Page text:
The real performance difference between best-in-class air source heat pumps and geothermal isn't average efficiency, but rather the efficiency at peak load. When it's sub-zero outside the geo system will still be hitting it's COP 3.5-4.5, whereas a best in class air source heat pump will be running a COP of 2. But binned hourly mean outdoor temps in January in almost all MA locations are north of 20F (it might be cooler than that on the summit of Greylock in January) and in coastal locations they're north of 25F, and in the Cape & Islands north of 30F, and that's just the coldest month. Properly sized an air source heat pump really CAN hit a seasonal average a COP of 3.5, even if it's burning nearly twice the power of a better class ground source heat pump system when it's below 0F. But the total number of hours in a year that it's below 0F in any MA location is mini-scule, and doesn't much affect the average efficiency.
So I'm that guy. I want geothermal in my new house. I'm drawn to the idea that it works just as well on the hottest day and the coldest night as any other time. I like the idea that once my well is drilled it will last forever, just the compressor has to be replaced periodically. I like not having a buzzing compressor outside my window. I believe that its inherent sensibility means it will be efficient.
While I'm generally in favor of efficiency improvements, I'd argue that if you're not going to make those improvements, then the more inefficient the house the more sense a high-efficiency heating source makes.
I'm a numbers guy. To talk me out of it you'd have to show me calculations that this thing isn't going to save much energy in reality.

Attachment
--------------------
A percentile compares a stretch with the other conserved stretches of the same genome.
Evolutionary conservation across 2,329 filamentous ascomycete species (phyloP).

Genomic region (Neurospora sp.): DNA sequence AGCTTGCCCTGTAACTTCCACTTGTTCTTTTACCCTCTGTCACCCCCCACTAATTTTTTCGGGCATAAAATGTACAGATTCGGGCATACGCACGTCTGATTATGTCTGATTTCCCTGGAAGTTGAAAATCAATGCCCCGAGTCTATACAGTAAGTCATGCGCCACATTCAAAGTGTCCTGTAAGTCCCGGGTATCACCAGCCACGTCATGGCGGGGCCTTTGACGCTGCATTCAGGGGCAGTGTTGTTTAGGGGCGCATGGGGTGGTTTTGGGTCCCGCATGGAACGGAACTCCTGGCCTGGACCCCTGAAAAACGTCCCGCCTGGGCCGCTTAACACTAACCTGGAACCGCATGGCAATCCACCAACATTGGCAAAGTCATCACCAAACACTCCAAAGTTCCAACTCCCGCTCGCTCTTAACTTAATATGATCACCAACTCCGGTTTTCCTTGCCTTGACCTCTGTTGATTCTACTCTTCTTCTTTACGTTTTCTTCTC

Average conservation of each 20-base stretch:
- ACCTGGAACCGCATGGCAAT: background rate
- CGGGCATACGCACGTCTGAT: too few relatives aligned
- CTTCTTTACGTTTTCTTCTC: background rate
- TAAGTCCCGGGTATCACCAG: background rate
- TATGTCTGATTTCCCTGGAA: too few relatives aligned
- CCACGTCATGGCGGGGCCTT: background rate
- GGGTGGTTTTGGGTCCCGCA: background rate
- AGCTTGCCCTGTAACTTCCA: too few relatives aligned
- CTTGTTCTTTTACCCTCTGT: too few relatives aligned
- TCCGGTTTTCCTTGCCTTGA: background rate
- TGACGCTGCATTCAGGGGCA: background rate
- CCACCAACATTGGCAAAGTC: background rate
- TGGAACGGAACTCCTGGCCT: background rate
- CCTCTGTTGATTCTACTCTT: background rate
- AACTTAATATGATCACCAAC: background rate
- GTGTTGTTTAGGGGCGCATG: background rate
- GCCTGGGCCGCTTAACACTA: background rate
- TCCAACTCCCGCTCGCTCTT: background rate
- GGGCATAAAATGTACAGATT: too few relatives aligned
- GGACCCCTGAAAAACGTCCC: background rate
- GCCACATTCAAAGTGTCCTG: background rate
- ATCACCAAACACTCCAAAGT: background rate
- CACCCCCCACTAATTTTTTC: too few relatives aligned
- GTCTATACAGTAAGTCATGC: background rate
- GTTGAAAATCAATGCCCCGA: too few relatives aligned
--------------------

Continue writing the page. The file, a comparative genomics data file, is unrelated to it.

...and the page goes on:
I'd add that you have a business opportunity to sell some efficiency improvements to the house. If I'm installing a whole new HVAC system, and tightening the envelope allows for a smaller system that costs less, the payback period for those improvements is right now. With geo the biggest cost is the wells, and you need a certain amount of well per ton. There's a very direct proportion between system size and cost. So if the installer says, "with the house the way it is you need a 3-ton system which costs $30,000, but if you insulate the attic you'd need a 2-ton system which costs $20,000, and insulating the attic costs $5,000," that's a pretty compelling case for insulating.
>"There's a very direct proportion between system size and cost. So if the installer says, "with the house the way it is you need a 3-ton system which costs $30,000, but if you insulate the attic you'd need a 2-ton system which costs $20,000,"
That never happens.
A 3 ton system only rarely comes in at $30K, and a 2 ton system literally never comes in at only $20K. If those are the kinds of numbers they are using it's time to get VERY skeptical about the competence. There is a base cost they need to recover for designing the system that doesn't change with the bill of materials or the depth of the wells, and it's not cheap. Most contractors will still want to oversize the system even when handed a third party Manual-J performed by a competent engineer.
GSHP installers are not in the building-improvement business. While some will point out the lowest of the low hanging fruit, building performance isn't in their wheelhouse.
>"I'm a numbers guy. To talk me out of it you'd have to show me calculations that this thing isn't going to save much energy in reality."